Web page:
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March 05, 2019

Global health crisis will crash G20 economy without urgent action from leaders to build new funding partnerships, warns expert report

G20 health and finance ministers urged to bring about the necessary marriage between the wealth and the health of nations
 
A global coalition of charities, businesses, product development partnerships and academics have come together to say the G20 is failing to meet today’s urgent health challenges and this will only be solved if heads of government and finance ministers take charge to stop this severe threat to the global economy as well as to humanity.
 
The G20 Health and Development Partnership – representing 21 leading global organisations and more than 1000 collaborators – will today urge G20 heads of government and finance ministers to join health ministers in addressing the growing disease burden before it is too late.
 
It is predicted that the number of deaths in the G20 countries from non-communicable diseases, such as cancer, heart diseases and diabetes will double by 2030 if urgent steps are not taken now. Together with the fact that tuberculosis still remains the number one killer globally, the rise of drug resistance amongst infectious diseases pose an existential threat to society.
 
The report, which is being launched in the UK parliament today (Tuesday 5th March) calls on G20 heads of government and finance ministers to ‘take ownership’ of this issue similar to their efforts combatting climate change - rather than just leave it to health ministers. The economic consequences in low- and middle income countries of the increasing disease burden is unsustainable if not addressed.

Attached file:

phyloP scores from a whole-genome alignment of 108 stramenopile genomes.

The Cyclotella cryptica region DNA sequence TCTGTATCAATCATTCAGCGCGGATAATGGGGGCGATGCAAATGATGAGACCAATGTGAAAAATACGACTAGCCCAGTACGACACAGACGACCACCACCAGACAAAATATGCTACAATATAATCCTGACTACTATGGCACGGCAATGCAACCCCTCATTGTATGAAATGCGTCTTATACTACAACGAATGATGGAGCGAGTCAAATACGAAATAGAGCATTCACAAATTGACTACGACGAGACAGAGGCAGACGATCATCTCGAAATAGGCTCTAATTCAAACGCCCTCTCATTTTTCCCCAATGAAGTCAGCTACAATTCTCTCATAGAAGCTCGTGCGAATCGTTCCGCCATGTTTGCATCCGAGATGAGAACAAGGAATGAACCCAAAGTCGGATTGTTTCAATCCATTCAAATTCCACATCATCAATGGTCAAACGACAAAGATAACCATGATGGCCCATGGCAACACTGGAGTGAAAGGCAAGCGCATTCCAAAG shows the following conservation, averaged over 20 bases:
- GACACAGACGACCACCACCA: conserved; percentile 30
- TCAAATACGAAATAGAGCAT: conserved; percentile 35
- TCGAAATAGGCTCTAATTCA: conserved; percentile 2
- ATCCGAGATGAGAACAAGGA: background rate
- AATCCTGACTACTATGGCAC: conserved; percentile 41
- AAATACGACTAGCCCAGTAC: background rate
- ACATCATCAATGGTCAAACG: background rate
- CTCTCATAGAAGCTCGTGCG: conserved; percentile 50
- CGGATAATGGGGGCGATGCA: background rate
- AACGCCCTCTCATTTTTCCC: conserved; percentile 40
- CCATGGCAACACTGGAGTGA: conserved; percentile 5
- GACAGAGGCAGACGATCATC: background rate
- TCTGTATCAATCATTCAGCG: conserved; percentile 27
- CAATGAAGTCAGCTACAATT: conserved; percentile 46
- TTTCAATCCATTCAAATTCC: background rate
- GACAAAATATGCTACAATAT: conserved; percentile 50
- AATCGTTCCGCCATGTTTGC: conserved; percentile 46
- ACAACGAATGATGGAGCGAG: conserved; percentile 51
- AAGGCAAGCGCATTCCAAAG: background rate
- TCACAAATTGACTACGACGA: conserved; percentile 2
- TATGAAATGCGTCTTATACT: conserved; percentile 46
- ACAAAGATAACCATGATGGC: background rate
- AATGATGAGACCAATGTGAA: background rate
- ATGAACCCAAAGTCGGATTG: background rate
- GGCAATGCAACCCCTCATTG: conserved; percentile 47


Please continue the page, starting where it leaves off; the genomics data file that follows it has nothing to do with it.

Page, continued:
The partnership is presenting the report to the heads of government finance and health ministers in advance of the joint G20 health and finance ministers meeting in Japan this June.
 
Lord Jim O’Neill, chair of the Royal Institute of International Affairs Chatham House London, said:
 
“This report by the G20 Health and Development Partnership is an appeal to G20 finance ministers to remove the silo walls around health care to see what can be done to make a link between the health and the wealth of our nations.
 
“It sets out to support the need to invest in human capital in terms of global health. It is a holistic approach that blends economics and health so that the wealth and the health of nations are united in a new priority for government, society and the economic actors in the rest of the century.
 
“I would like the G20 health and finance ministers to bring about the necessary marriage between the wealth and the health of nations.”
 
Alan Donnelly, Convener of the G20 Health and Development Partnership and Executive Chairman of Sovereign Sustainability and Development, said:
 
“The richest nations of the world will miss their own health global goals unless governments recognise the existential nature of the threat, make it a priority for leaders, and develop new partnerships because government funding isn’t going to fix this alone.
 
“This is no longer just an issue for health ministers, it is now an issue for heads of government and for finance ministers because of the threat to the global economy as well as to humanity.
 
“The G20 Health and Development Partnership, which emerged during the course of the German presidency in 2017, works to ensure that G20 countries are coordinating their health innovation strategy to tackle the growing burden of communicable and non-communicable diseases globally.
 
“This year the G20 can set in motion steps to examine new ways of funding innovation in health and encourage the establishment of mechanisms that will help to fund the diagnostics, vaccines and medicines that are so urgently required globally.”

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